If you use spreadsheet programs like Microsoft Excel and Google Docs, you might already be familiar with charts. Creating a chart is a neat way to display some data within the sheet graphically, and a chart created using Microsoft Excel or any other spreadsheet program can also be exported to as an image file to be used elsewhere. However, if you have a lot of data within a sheet, and what you just want to find is the trend, creating charts will not always be useful. However, in that situation, you can use sparklines, which are not as colourful as charts but can be useful in a number of situations. If you know how to use sparklines, and know, what exactly they are, you might find it a good idea to replace most charts with sparklines while doing your everyday work.
Before talking about, where sparklines can be useful, let me first talk about, what sparklines are. Sparklines resemble charts within a single cell, and instead of showing you the data in a precise form that a chart does, it will display you the data in form of lines or bars to just let you know, which one is big, and which one is small; whether it is going up or down, and so on. As it requires only a single cell to show you the trend it doesn’t consume a lot of space. For example, if you want to show the increase and decrease in income of a company in twelve months from 2000 to 2019 in a single sheet, dedicating an individual chart for every single year will not only take up a lot of space but will mess things up. You can even print the document in a single sheet if necessary. However, with sparklines just consuming the space of a single cell, it can easily be printed out in a piece of paper.
So, let’s find out, how you can create sparklines on Microsoft Excel on Google Sheets, which are the two spreadsheet programs of choice for most users.
So here, I will create one set of data, that will show the income of a company in the 12 months from 2015 to 2019.
Then I will create two sparklines, one showing the increase and decrease, in the form of line-based sparklines and bar-based sparklines.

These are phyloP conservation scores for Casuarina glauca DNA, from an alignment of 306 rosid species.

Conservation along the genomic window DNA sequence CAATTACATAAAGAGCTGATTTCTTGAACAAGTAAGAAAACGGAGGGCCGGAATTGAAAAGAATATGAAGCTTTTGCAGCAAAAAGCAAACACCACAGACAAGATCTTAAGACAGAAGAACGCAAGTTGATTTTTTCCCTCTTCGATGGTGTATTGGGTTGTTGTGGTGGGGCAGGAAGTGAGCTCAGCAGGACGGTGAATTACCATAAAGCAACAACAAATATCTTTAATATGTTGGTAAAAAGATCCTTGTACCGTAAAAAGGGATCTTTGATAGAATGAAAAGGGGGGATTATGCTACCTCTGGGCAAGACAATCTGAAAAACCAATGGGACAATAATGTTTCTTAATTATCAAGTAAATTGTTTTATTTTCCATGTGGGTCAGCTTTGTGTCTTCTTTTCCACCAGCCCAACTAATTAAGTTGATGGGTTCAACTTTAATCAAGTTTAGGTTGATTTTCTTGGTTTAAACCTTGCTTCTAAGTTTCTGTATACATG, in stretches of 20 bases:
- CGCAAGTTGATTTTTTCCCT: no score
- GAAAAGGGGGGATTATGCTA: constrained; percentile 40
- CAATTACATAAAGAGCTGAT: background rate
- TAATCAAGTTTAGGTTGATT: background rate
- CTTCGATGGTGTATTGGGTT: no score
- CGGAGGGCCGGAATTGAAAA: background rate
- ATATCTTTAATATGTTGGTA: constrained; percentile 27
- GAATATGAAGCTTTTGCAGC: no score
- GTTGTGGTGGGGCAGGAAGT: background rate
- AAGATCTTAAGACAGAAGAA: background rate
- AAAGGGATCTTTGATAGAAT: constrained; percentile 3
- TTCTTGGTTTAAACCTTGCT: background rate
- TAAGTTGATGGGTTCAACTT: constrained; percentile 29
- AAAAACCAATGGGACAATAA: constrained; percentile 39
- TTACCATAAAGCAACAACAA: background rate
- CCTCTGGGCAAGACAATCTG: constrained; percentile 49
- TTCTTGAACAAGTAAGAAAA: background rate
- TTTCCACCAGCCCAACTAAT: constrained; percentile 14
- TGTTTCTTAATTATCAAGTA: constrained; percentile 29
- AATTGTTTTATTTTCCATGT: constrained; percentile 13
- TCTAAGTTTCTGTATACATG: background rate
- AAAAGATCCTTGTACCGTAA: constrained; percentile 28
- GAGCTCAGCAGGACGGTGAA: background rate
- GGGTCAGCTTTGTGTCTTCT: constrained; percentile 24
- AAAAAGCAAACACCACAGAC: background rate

So here is the data.
On Microsoft Excel
- After you have entered the data in Microsoft Excel, select the cell, where you want the sparklines corresponding to the data. Now click on the ‘Insert’ tab, and then click on the ‘Line’ icon, under the ‘Sparklines’ frame.
- Now, select the cells containing the data that you want to represent using Sparklines. You can simply enter the range of cells or just type in the first cell and the last cell with a ‘:’ in between, as shown in the screenshot below. Finally, click on ‘OK’.
- Now, the sparkline for the selected set of cells will be displayed in the cell selected by you. Just use the green dot at the corner of the cell to apply the same for the next set of data.
- You can also click on the ‘Column’ button and get a column-based sparkline in a cell, as shown below. The process is exactly the same to create column sparklines, as well.
- As sparklines take up very little space, customization options are highly limited. However, you can change the colour of the lines, and highlight the first and last points, lowest and highest points, etc., by choosing ‘Marker Color’ under ‘Design’, by selecting the cells containing the sparklines.
On Google Sheets
I am just using the same data on Google Sheets. After you have entered the data set in a sheet, select the cell, where you want to see the sparklines.
Now, in the formula bar, just write the formula to create sparklines. Here is the general formula for creating sparklines on Google Sheets.
You can even enter additional arguments for colours, minimum and maximum values, etc., but the general formula that I have given here will mostly be important for you.
Now, for me, the formula for creating a line-based sparkline will be as follows, and the sparkline corresponding to the entered formula is also displayed below.
On the other hand, if you want to create a column-based sparkline, the formula will be slightly different, and the corresponding output is also shown below.
Just like in Microsoft Excel, on Google Sheets, as well, there are options for customization, but you need to know the corresponding arguments for each of them.
So, here is an argument that will change the color of the line graph, with the ‘color’ argument. Here is the final formula, with the output for the same with the additional ‘color’ argument.
To know about more arguments that you can use for customizing your sparklines on Google Sheets, you can see this link. Use of sparklines is the best and the most concise way to represent a set of data graphically without consuming much space.
Do you have any questions about sparklines? Feel free to comment on the same below.
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